From the personalised Statement of Benefits given to members of the scheme each year, it is easy to ascertain the level of pension that will be payable at normal retirement age. If it is an option, the trustees of the fund will be able to advise the level of income at an earlier retirement age. Should your projected retirement income fall short of your needs, a top- up pension could be for you.
The Revenue considers a top-up pension to be part of the company pension arrangement and limits are imposed. However, there is a direct contribution limit and an indirect benefit limit. The maximum contribution that employees can make each year to a company scheme and a top-up pension is 15 per cent of their earnings from the company. The definition "earnings" includes bonuses, allowances and the value of perks. The pension payable from both schemes at retirement must not exceed two-thirds of the employee's earnings at retirement. The provider of the top-up pension will keep a check to ensure that it is not over-funded.
However, a FSAVC is not necessarily the best course. All company pensions are obliged to provide in-house top-ups, which are known as additional voluntary contributions schemes (AVCs). There are two basic type of AVCs.
The first links the benefits payable at retirement to the employee's final salary. The second and more usual route is a money purchase arrangement. This means that as with the FSAVC, the contributions are channelled into stock market investments or possibly cash deposits. At retirement, the fund that has been built up is used to buy an annuity. The retirement income from this route is dependent on the level of contributions, the performance of the underlying investments and the annuity rates at retirement.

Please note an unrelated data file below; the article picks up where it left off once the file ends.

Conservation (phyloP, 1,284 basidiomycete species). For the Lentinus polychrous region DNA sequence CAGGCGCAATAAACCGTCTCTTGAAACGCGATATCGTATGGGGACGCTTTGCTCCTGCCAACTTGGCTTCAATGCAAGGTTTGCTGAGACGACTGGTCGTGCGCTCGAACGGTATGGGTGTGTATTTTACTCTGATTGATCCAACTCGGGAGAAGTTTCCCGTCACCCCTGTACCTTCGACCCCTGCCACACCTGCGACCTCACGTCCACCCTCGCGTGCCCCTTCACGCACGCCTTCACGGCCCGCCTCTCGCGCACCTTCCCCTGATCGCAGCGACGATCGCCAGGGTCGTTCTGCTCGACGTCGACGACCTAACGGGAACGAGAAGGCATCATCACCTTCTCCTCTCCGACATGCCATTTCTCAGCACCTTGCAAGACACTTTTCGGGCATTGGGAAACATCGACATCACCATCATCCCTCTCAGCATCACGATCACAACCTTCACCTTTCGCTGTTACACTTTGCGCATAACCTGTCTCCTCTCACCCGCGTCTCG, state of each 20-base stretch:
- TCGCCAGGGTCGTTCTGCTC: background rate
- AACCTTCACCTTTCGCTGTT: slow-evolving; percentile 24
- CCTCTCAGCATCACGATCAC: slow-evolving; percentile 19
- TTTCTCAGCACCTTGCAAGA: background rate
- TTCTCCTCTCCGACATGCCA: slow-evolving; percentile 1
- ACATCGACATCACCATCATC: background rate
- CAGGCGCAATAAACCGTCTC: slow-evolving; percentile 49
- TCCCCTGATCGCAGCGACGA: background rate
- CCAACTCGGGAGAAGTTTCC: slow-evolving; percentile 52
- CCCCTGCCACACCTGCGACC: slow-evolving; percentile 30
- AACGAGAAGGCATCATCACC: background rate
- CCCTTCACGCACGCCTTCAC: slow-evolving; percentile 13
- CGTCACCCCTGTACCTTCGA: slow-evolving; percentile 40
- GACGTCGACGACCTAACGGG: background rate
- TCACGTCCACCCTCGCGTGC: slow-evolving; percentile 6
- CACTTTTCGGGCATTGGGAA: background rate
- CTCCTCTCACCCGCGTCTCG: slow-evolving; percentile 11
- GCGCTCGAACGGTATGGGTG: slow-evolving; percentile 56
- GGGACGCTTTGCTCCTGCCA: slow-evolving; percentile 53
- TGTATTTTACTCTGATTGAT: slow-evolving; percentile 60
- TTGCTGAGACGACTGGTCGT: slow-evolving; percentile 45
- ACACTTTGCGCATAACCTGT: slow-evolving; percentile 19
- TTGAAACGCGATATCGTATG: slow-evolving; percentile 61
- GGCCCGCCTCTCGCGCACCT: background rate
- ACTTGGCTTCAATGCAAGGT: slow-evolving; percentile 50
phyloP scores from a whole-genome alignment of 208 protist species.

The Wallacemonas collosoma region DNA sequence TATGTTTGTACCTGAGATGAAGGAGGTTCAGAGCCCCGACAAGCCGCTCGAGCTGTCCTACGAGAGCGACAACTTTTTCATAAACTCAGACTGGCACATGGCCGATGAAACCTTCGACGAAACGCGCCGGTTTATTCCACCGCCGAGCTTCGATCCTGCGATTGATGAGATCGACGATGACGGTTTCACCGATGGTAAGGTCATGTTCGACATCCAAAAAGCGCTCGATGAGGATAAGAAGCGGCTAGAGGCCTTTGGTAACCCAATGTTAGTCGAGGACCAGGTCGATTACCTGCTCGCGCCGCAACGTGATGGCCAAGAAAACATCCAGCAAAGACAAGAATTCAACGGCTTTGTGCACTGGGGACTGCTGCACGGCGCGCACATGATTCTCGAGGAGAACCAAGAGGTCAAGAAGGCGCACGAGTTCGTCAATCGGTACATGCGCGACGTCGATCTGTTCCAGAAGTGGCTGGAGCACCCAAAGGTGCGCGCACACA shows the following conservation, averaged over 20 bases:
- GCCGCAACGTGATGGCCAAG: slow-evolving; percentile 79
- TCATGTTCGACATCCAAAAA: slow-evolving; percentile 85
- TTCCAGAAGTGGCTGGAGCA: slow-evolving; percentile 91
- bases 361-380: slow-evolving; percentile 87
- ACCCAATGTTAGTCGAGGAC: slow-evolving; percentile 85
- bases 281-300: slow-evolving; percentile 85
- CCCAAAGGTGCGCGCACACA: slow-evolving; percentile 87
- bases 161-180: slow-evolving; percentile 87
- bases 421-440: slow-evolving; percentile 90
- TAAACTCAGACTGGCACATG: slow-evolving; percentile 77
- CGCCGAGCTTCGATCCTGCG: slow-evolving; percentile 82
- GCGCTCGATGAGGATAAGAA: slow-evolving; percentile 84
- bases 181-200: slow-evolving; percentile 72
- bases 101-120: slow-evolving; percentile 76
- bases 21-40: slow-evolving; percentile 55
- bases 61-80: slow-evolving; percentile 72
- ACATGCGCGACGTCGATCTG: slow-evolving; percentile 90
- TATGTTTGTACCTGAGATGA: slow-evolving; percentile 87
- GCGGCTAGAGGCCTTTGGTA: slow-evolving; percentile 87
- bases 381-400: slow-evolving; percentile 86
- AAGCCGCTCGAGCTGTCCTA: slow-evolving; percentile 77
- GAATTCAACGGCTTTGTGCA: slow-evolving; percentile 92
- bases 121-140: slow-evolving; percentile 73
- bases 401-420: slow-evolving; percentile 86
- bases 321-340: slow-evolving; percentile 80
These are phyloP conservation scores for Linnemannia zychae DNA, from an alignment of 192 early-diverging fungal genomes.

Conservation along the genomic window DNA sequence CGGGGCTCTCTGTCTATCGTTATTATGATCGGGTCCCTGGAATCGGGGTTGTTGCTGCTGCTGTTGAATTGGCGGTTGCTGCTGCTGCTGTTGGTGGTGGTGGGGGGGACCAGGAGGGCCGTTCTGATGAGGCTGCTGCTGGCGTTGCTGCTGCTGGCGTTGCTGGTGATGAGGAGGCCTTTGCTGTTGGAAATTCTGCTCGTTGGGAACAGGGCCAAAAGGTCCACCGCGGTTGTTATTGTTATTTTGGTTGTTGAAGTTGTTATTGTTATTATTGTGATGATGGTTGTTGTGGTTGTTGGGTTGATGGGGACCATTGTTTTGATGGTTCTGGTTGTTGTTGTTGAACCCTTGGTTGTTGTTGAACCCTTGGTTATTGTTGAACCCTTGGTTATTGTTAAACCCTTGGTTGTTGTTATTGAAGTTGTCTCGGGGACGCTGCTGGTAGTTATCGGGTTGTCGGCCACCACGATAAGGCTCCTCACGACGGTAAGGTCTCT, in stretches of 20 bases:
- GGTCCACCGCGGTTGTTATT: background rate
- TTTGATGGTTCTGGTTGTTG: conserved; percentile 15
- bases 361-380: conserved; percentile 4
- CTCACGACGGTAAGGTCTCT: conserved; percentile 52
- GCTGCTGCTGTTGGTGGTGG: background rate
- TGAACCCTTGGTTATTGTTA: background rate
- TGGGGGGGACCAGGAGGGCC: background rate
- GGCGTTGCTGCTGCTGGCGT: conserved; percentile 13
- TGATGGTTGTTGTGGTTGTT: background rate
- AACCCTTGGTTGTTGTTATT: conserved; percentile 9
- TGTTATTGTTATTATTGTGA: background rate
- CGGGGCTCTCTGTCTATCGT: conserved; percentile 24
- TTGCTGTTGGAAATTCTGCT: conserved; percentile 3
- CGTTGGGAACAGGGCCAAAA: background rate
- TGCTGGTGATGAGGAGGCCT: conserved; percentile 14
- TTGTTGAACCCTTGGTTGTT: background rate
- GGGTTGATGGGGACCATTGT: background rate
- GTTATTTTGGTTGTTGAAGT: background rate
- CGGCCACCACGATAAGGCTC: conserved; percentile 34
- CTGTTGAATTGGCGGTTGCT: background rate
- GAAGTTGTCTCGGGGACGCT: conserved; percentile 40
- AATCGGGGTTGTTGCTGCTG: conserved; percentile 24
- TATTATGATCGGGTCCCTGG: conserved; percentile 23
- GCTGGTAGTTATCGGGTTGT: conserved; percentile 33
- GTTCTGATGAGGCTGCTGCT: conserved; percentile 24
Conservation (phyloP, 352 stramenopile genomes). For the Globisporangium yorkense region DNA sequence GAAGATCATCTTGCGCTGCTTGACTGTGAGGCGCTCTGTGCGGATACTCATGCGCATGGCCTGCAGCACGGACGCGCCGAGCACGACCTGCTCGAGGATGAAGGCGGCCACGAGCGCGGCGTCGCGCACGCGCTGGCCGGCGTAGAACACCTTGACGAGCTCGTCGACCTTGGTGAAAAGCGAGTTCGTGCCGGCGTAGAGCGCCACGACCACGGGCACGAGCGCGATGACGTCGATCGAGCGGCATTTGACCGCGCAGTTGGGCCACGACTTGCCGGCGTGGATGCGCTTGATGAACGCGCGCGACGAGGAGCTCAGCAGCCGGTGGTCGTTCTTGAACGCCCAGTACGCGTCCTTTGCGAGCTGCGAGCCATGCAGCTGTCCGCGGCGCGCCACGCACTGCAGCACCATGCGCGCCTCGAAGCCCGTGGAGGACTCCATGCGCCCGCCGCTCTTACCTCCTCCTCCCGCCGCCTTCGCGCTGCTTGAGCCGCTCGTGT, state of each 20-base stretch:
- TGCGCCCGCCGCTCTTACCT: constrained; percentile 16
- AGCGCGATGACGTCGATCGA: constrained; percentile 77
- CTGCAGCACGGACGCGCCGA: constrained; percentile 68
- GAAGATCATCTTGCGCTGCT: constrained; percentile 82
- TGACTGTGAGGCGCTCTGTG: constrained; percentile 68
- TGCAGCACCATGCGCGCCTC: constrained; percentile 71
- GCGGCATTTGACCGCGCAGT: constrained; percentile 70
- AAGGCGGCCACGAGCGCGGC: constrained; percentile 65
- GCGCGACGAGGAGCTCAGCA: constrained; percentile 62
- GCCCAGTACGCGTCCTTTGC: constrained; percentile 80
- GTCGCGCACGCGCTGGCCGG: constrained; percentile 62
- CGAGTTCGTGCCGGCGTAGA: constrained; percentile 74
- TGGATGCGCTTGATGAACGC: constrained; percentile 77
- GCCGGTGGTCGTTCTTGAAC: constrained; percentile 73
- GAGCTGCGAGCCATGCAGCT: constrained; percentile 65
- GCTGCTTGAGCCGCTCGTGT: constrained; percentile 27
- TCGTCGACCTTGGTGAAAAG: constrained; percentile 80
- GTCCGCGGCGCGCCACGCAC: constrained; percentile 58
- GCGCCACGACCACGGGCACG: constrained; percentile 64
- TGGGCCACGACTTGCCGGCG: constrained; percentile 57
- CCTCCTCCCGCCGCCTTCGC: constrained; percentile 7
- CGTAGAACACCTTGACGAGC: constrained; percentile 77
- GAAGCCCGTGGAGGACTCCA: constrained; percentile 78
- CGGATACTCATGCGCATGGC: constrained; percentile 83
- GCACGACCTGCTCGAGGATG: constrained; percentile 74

lt is important to research whether a FSAVC or AVC is best for you. Approach your employer and obtain details of the in-house scheme. Many AVCs have charges that are lower than FSAVCs. Contributions are normally deducted from salary each month and tax relief is given at your highest marginal rate of tax. On the other hand, payments to a FSAVC receive tax relief at the basic rate with higher rate taxpayers claiming the additional relief from their Inspector of Taxes.
Some money-purchase AVCs offer little choice of funds into which contributions are paid and a few restrict the choice to just cash deposits. While the latter are secure, they do not offer the greater potential long-term growth associated with stock-market investments. On the other hand, final salary AVCs offer benefits that are predictable and not dependent on investment performance or annuity rates.
So, despite incurring higher charges than an AVC, the flexibility of an FSAVC may appeal to those who are likely to be mobile in the employment market in future years. An independent financial adviser will be able to guide you towards the best FSAVCs. However, at the end of the day, the choice between a FSAVC or AVC depends on your likely employment pattern.Reuse content